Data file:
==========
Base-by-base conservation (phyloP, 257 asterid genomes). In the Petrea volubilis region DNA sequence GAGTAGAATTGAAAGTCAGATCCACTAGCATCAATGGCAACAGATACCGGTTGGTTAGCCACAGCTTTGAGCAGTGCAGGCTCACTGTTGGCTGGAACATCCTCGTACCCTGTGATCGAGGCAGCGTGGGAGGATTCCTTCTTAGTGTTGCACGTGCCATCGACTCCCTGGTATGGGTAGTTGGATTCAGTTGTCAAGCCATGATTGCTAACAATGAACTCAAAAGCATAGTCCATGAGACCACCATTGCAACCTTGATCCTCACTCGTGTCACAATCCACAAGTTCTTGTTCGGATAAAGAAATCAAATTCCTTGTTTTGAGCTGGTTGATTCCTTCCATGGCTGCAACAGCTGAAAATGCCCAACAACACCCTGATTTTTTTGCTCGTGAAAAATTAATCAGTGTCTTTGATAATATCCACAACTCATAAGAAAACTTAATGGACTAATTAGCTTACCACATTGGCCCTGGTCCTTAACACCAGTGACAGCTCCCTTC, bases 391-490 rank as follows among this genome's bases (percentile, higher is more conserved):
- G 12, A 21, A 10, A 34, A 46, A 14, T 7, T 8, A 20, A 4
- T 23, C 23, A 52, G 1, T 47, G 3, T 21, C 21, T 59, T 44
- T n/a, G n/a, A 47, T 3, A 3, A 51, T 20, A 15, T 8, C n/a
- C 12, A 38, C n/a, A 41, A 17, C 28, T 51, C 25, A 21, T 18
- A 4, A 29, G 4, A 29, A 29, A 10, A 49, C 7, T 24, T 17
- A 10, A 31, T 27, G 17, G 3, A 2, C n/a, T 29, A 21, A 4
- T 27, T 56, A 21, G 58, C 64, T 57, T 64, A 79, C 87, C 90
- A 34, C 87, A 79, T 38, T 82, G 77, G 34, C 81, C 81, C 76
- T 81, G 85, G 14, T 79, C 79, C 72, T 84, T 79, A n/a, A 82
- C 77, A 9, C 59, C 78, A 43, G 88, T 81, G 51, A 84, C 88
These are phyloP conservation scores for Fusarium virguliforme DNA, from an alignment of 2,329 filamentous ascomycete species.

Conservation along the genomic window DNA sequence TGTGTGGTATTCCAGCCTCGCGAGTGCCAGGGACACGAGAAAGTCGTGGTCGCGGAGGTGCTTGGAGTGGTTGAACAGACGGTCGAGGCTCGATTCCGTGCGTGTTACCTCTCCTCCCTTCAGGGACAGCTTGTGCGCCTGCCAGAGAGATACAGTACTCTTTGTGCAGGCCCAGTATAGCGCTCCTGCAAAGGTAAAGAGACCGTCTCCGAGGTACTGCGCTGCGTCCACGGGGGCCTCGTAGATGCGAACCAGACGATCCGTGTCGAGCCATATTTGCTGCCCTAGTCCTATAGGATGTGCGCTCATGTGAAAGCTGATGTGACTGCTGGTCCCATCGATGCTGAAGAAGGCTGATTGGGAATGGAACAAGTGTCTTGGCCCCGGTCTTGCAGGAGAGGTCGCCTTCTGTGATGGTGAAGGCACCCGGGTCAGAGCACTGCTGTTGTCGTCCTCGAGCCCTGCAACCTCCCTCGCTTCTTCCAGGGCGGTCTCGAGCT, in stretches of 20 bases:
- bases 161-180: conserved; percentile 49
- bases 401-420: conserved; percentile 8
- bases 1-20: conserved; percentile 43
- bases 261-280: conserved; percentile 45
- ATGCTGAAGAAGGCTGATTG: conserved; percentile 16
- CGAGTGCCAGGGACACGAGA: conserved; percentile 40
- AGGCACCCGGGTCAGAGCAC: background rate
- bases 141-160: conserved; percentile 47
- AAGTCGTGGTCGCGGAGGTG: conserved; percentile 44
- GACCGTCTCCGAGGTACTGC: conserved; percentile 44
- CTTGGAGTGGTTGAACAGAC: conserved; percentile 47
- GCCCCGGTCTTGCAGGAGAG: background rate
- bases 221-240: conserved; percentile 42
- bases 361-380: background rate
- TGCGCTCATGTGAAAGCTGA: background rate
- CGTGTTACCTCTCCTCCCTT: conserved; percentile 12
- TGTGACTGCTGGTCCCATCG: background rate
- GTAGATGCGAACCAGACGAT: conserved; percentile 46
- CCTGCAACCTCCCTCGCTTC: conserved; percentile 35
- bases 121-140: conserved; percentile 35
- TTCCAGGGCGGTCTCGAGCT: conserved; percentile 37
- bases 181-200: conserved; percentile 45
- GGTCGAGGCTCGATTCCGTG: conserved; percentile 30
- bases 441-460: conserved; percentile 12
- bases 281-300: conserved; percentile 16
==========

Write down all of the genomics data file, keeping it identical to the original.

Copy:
Base-by-base conservation (phyloP, 257 asterid genomes). In the Petrea volubilis region DNA sequence GAGTAGAATTGAAAGTCAGATCCACTAGCATCAATGGCAACAGATACCGGTTGGTTAGCCACAGCTTTGAGCAGTGCAGGCTCACTGTTGGCTGGAACATCCTCGTACCCTGTGATCGAGGCAGCGTGGGAGGATTCCTTCTTAGTGTTGCACGTGCCATCGACTCCCTGGTATGGGTAGTTGGATTCAGTTGTCAAGCCATGATTGCTAACAATGAACTCAAAAGCATAGTCCATGAGACCACCATTGCAACCTTGATCCTCACTCGTGTCACAATCCACAAGTTCTTGTTCGGATAAAGAAATCAAATTCCTTGTTTTGAGCTGGTTGATTCCTTCCATGGCTGCAACAGCTGAAAATGCCCAACAACACCCTGATTTTTTTGCTCGTGAAAAATTAATCAGTGTCTTTGATAATATCCACAACTCATAAGAAAACTTAATGGACTAATTAGCTTACCACATTGGCCCTGGTCCTTAACACCAGTGACAGCTCCCTTC, bases 391-490 rank as follows among this genome's bases (percentile, higher is more conserved):
- G 12, A 21, A 10, A 34, A 46, A 14, T 7, T 8, A 20, A 4
- T 23, C 23, A 52, G 1, T 47, G 3, T 21, C 21, T 59, T 44
- T n/a, G n/a, A 47, T 3, A 3, A 51, T 20, A 15, T 8, C n/a
- C 12, A 38, C n/a, A 41, A 17, C 28, T 51, C 25, A 21, T 18
- A 4, A 29, G 4, A 29, A 29, A 10, A 49, C 7, T 24, T 17
- A 10, A 31, T 27, G 17, G 3, A 2, C n/a, T 29, A 21, A 4
- T 27, T 56, A 21, G 58, C 64, T 57, T 64, A 79, C 87, C 90
- A 34, C 87, A 79, T 38, T 82, G 77, G 34, C 81, C 81, C 76
- T 81, G 85, G 14, T 79, C 79, C 72, T 84, T 79, A n/a, A 82
- C 77, A 9, C 59, C 78, A 43, G 88, T 81, G 51, A 84, C 88
These are phyloP conservation scores for Fusarium virguliforme DNA, from an alignment of 2,329 filamentous ascomycete species.

Conservation along the genomic window DNA sequence TGTGTGGTATTCCAGCCTCGCGAGTGCCAGGGACACGAGAAAGTCGTGGTCGCGGAGGTGCTTGGAGTGGTTGAACAGACGGTCGAGGCTCGATTCCGTGCGTGTTACCTCTCCTCCCTTCAGGGACAGCTTGTGCGCCTGCCAGAGAGATACAGTACTCTTTGTGCAGGCCCAGTATAGCGCTCCTGCAAAGGTAAAGAGACCGTCTCCGAGGTACTGCGCTGCGTCCACGGGGGCCTCGTAGATGCGAACCAGACGATCCGTGTCGAGCCATATTTGCTGCCCTAGTCCTATAGGATGTGCGCTCATGTGAAAGCTGATGTGACTGCTGGTCCCATCGATGCTGAAGAAGGCTGATTGGGAATGGAACAAGTGTCTTGGCCCCGGTCTTGCAGGAGAGGTCGCCTTCTGTGATGGTGAAGGCACCCGGGTCAGAGCACTGCTGTTGTCGTCCTCGAGCCCTGCAACCTCCCTCGCTTCTTCCAGGGCGGTCTCGAGCT, in stretches of 20 bases:
- bases 161-180: conserved; percentile 49
- bases 401-420: conserved; percentile 8
- bases 1-20: conserved; percentile 43
- bases 261-280: conserved; percentile 45
- ATGCTGAAGAAGGCTGATTG: conserved; percentile 16
- CGAGTGCCAGGGACACGAGA: conserved; percentile 40
- AGGCACCCGGGTCAGAGCAC: background rate
- bases 141-160: conserved; percentile 47
- AAGTCGTGGTCGCGGAGGTG: conserved; percentile 44
- GACCGTCTCCGAGGTACTGC: conserved; percentile 44
- CTTGGAGTGGTTGAACAGAC: conserved; percentile 47
- GCCCCGGTCTTGCAGGAGAG: background rate
- bases 221-240: conserved; percentile 42
- bases 361-380: background rate
- TGCGCTCATGTGAAAGCTGA: background rate
- CGTGTTACCTCTCCTCCCTT: conserved; percentile 12
- TGTGACTGCTGGTCCCATCG: background rate
- GTAGATGCGAACCAGACGAT: conserved; percentile 46
- CCTGCAACCTCCCTCGCTTC: conserved; percentile 35
- bases 121-140: conserved; percentile 35
- TTCCAGGGCGGTCTCGAGCT: conserved; percentile 37
- bases 181-200: conserved; percentile 45
- GGTCGAGGCTCGATTCCGTG: conserved; percentile 30
- bases 441-460: conserved; percentile 12
- bases 281-300: conserved; percentile 16